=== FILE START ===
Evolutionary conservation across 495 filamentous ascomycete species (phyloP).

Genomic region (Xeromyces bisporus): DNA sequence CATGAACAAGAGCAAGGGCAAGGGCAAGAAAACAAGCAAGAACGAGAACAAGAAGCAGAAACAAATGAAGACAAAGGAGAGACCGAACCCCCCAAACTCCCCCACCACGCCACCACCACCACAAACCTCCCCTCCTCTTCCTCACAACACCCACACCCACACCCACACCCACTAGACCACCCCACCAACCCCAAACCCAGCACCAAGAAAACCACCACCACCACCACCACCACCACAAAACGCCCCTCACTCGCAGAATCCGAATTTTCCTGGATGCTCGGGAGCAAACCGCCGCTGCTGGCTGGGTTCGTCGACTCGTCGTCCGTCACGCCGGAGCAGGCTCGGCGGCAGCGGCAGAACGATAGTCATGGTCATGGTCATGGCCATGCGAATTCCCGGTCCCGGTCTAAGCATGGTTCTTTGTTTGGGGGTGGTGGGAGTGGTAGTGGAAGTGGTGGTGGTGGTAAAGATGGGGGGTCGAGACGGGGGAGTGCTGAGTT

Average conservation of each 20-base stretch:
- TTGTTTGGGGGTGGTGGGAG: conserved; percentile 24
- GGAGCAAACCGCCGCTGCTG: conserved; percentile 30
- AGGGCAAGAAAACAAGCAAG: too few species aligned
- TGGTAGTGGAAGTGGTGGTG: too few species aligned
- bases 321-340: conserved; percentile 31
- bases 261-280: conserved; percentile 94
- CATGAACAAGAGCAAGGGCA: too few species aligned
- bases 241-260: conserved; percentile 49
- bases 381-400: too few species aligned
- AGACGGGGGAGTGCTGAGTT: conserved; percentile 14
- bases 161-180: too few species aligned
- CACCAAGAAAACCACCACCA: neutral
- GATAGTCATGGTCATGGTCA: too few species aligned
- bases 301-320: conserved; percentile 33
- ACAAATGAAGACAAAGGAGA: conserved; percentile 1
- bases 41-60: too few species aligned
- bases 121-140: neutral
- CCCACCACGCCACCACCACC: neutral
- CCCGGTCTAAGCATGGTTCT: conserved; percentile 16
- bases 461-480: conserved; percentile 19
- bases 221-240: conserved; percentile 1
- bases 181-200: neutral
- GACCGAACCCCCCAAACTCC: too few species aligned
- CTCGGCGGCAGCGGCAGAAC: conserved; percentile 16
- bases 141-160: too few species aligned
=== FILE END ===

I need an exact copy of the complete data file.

Evolutionary conservation across 495 filamentous ascomycete species (phyloP).

Genomic region (Xeromyces bisporus): DNA sequence CATGAACAAGAGCAAGGGCAAGGGCAAGAAAACAAGCAAGAACGAGAACAAGAAGCAGAAACAAATGAAGACAAAGGAGAGACCGAACCCCCCAAACTCCCCCACCACGCCACCACCACCACAAACCTCCCCTCCTCTTCCTCACAACACCCACACCCACACCCACACCCACTAGACCACCCCACCAACCCCAAACCCAGCACCAAGAAAACCACCACCACCACCACCACCACCACAAAACGCCCCTCACTCGCAGAATCCGAATTTTCCTGGATGCTCGGGAGCAAACCGCCGCTGCTGGCTGGGTTCGTCGACTCGTCGTCCGTCACGCCGGAGCAGGCTCGGCGGCAGCGGCAGAACGATAGTCATGGTCATGGTCATGGCCATGCGAATTCCCGGTCCCGGTCTAAGCATGGTTCTTTGTTTGGGGGTGGTGGGAGTGGTAGTGGAAGTGGTGGTGGTGGTAAAGATGGGGGGTCGAGACGGGGGAGTGCTGAGTT

Average conservation of each 20-base stretch:
- TTGTTTGGGGGTGGTGGGAG: conserved; percentile 24
- GGAGCAAACCGCCGCTGCTG: conserved; percentile 30
- AGGGCAAGAAAACAAGCAAG: too few species aligned
- TGGTAGTGGAAGTGGTGGTG: too few species aligned
- bases 321-340: conserved; percentile 31
- bases 261-280: conserved; percentile 94
- CATGAACAAGAGCAAGGGCA: too few species aligned
- bases 241-260: conserved; percentile 49
- bases 381-400: too few species aligned
- AGACGGGGGAGTGCTGAGTT: conserved; percentile 14
- bases 161-180: too few species aligned
- CACCAAGAAAACCACCACCA: neutral
- GATAGTCATGGTCATGGTCA: too few species aligned
- bases 301-320: conserved; percentile 33
- ACAAATGAAGACAAAGGAGA: conserved; percentile 1
- bases 41-60: too few species aligned
- bases 121-140: neutral
- CCCACCACGCCACCACCACC: neutral
- CCCGGTCTAAGCATGGTTCT: conserved; percentile 16
- bases 461-480: conserved; percentile 19
- bases 221-240: conserved; percentile 1
- bases 181-200: neutral
- GACCGAACCCCCCAAACTCC: too few species aligned
- CTCGGCGGCAGCGGCAGAAC: conserved; percentile 16
- bases 141-160: too few species aligned